App Reviews Archives

Autodesk SketchBook Pro 7 First Impressions

If you’ve read my previous article then you know that I’m a big fan of Autodesk SketchBook Pro and its many variations. This summer a new version has appeared which introduces new features and a new licensing scheme which cleans up the jungle of SketchBook versions – at least on your desktop. Or so you’d think. …

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The many faces of SketchBook Pro

It occurred to me the other day that I now own every single version of Autodesk’s SketchBook Pro family that is currently available. They’re all a little different, and they’re all for different platforms. At the same time, I hardly ever use SketchBook Pro – but knowing that it’s available on every device I work …

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Adobe Creative Cloud Subscription Woes: does it really matter?

Adobe_CS5.5_Product_LogosYou can’t buy any of the Adobe Creative Suite products anymore. From now on you can only “license” any of Adobe’s products for a monthly or annual fee. This includes Photoshop, Premiere, Dreamweaver and all the other CS products we know and love. That’s old news.

What isn’t so old is the bitching and bickering from everybody (including myself) about the idea of being “forced” to shill out small regular payments and pay for “access and incremental upgrades”, rather than “invest big” once and own the software.

While this is certainly a departure from the old licensing model, I wonder: is it really worth losing sleep over it? Let’s examine the options and see if perhaps a monthly subscription is actually cheaper than purchasing a product the old fashioned way.

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Agent Dash 2.0: Should you really upgrade just yet?

Photo 10-04-2013 17 29 34
Meet Agent Dash, full time spy

I’m a huge fan of Agent Dash. It’s a “Temple Run” type game in which all you ever do is swipe left, right, up or down. The graphics are insanely good and it’s a very addictive little time killer.

As Agent Dash (or any of the other characters) you run through tricky levels, collect diamonds, shoot at enemy technology and avoid obstacles. That’s it.

When the new update came along a couple of weeks ago it promised many good things. But what I’ve found is that many of the changes have an impact on the game dynamic that we have come to love.
Currently players are heavily coerced into upgrading – but before you do, let me tell you what has changed in Agent Dash. If you don’t like it, you can always restore your game from a backup and wait until these little niggles have been fixed (if they ever will).

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Brushes 3: It’s like New Coke all over again

After an extremely long hiatus Steve Sprang and his team at Taptrix have released a new version of Brushes, the painting programme that took iPhone and iPad art creators by storm.

Serious artists such as David Hockney and David Cassan, who have contributed to the easy and cool things to draw collection in many a children’s book, have given this app much momentum over the years, and even gave Steve the centre stage alongside Steve Jobs when the iPad was released.

Many have waited for years for an update for Brushes to take advantage of the new iPad’s retina screen and perhaps introduce new features. Now it has finally arrived and everyone seems to hate the new version.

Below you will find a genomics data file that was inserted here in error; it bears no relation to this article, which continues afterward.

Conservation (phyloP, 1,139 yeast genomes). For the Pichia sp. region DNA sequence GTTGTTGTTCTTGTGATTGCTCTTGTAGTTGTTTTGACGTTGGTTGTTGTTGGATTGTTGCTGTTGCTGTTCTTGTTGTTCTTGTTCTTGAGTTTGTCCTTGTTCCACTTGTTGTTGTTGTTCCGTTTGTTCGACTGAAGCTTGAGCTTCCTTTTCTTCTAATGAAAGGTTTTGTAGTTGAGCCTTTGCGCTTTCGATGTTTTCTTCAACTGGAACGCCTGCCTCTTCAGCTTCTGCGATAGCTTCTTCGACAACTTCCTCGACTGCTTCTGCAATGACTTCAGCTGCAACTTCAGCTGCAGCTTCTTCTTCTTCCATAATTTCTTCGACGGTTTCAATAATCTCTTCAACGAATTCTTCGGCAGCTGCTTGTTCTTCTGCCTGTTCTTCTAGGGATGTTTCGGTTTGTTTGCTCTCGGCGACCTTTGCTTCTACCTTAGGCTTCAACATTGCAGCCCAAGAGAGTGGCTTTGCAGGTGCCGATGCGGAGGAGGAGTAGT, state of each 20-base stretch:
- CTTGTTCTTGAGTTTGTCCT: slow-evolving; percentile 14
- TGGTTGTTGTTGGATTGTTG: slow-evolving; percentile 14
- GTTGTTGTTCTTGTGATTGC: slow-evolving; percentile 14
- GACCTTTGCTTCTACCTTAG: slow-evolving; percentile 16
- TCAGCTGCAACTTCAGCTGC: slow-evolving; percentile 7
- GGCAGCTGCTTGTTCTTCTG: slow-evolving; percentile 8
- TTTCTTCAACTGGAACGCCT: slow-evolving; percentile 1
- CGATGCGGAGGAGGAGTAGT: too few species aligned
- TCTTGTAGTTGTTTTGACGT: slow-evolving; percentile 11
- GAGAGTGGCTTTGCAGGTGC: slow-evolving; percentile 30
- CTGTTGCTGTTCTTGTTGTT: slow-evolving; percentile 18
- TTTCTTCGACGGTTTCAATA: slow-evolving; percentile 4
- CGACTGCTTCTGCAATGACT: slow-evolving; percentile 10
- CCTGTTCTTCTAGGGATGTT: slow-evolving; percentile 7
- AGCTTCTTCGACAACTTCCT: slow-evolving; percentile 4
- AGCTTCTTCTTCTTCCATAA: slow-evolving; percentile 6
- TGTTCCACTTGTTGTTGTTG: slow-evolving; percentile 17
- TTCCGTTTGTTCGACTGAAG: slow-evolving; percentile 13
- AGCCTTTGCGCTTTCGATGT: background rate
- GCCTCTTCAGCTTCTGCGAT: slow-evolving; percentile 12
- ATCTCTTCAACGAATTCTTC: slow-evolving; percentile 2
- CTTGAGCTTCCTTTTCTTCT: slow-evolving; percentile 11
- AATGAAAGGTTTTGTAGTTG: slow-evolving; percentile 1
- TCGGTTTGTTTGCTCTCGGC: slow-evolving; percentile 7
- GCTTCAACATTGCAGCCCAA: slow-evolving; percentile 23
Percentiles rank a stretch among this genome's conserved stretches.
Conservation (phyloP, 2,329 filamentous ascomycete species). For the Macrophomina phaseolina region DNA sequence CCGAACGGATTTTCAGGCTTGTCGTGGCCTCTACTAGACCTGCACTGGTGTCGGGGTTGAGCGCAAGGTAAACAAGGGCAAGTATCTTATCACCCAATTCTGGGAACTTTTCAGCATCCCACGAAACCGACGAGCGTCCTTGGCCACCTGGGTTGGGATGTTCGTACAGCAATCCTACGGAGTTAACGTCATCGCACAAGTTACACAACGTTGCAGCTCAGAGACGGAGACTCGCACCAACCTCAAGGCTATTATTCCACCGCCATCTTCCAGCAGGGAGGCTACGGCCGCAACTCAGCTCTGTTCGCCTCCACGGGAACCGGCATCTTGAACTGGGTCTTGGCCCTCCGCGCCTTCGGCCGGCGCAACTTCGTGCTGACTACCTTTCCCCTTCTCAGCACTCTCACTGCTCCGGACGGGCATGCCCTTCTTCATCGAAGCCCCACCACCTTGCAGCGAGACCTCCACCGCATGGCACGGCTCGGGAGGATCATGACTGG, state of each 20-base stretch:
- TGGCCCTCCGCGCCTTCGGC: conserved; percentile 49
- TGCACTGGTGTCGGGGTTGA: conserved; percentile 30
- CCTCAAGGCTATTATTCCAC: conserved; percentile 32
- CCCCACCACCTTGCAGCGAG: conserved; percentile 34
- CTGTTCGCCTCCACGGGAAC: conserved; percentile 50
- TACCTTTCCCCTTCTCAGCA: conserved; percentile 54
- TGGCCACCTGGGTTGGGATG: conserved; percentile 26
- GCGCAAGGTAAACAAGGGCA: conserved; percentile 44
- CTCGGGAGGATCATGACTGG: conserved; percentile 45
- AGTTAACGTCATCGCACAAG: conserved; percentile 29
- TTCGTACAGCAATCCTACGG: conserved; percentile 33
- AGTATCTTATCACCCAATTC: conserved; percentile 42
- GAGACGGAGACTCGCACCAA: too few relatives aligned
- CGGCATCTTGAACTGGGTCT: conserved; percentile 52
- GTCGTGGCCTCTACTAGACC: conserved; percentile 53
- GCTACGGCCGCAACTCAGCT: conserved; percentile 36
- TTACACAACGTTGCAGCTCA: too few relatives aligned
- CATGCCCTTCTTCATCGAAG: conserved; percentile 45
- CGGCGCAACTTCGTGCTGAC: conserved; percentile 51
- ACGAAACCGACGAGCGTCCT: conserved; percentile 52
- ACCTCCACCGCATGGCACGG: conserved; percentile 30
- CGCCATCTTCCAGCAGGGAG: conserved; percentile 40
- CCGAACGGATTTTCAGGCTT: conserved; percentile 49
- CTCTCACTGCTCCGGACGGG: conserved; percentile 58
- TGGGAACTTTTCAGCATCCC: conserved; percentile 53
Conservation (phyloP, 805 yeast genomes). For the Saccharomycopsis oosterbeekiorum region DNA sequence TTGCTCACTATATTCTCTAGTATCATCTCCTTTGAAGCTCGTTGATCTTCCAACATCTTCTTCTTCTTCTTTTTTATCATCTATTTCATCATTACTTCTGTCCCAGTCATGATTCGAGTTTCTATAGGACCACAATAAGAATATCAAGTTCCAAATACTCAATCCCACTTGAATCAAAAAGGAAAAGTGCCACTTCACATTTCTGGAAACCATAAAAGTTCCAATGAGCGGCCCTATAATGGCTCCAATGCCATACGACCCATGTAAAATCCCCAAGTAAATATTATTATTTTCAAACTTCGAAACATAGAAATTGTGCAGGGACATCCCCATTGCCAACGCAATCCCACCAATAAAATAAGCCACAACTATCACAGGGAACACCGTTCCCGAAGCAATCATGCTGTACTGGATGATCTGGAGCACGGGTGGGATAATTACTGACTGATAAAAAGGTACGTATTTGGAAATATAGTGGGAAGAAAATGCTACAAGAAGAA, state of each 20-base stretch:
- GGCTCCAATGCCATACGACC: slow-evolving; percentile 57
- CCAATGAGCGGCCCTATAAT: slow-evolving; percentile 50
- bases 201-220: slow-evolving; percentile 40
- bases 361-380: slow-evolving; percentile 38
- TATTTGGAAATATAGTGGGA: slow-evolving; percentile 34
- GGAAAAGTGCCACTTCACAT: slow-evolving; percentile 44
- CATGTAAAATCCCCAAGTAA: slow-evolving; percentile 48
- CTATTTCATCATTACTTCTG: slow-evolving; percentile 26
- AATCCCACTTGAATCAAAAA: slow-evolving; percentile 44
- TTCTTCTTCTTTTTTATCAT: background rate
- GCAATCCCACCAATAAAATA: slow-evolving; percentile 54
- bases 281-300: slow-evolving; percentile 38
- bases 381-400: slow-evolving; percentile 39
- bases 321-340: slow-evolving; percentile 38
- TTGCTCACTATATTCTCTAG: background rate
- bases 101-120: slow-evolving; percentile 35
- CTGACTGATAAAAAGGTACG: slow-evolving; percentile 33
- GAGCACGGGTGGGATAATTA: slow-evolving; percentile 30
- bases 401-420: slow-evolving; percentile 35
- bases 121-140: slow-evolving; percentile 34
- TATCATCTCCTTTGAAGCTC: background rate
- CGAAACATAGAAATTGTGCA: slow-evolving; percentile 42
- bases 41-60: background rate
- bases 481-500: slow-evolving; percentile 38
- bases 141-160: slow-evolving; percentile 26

Steve doesn’t understand it – and neither do many users who are ecstatic about the new offering. Let’s explore why and how such a strong negative welcome could have been avoided.

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Discovering Storyist for iPad and Mac

I’ve just discovers a new software called Storyist. It’s a tool for writers that lets you outline ideas on index cards, then shift them around using drag and drop. Full written sections follow along in the manuscript.

For me as a lifelong Word user, discovering Storyist is like discovering plutonium!

I’m writing several how-to manuals for clients and I’d like to expand them into larger editions for sale on Amazon. Writing these longer-than-5000-word articles proves to be a pain in Word and Pages because even though these are very great text processors, they not support creative brainstorming.

So I was looking for an iPad app that behaves like index cards. I heard that writers often use them, and I can understand the benefits of such a workflow. My original idea was to use index cards to jot down loose ideas, bringing together what I want to write in principle but not worry about the correct order. I would then move them into something that makes more sense to the reader, adding chapter marks as appropriate and then start writing accordingly.

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Paper gets support for PDF export and DropBox integration

This morning my beloved iPad app Paper by FiftyThree received a long awaited update: they’ve just added an option to export an entire book as PDF. Hurray! This turns an extremely good doodling app into a solid professional graphics tool.

Now I can share an entire book rather than a single sketch either via email or to any iPad app that supports the “Open In” option. This means that there’s no limit on what other apps can receive your work: DropBox, iBooks, EverNote. Rather than Paper dealing with each API, Paper lets the iPad deal with all that techie stuff. Genius!

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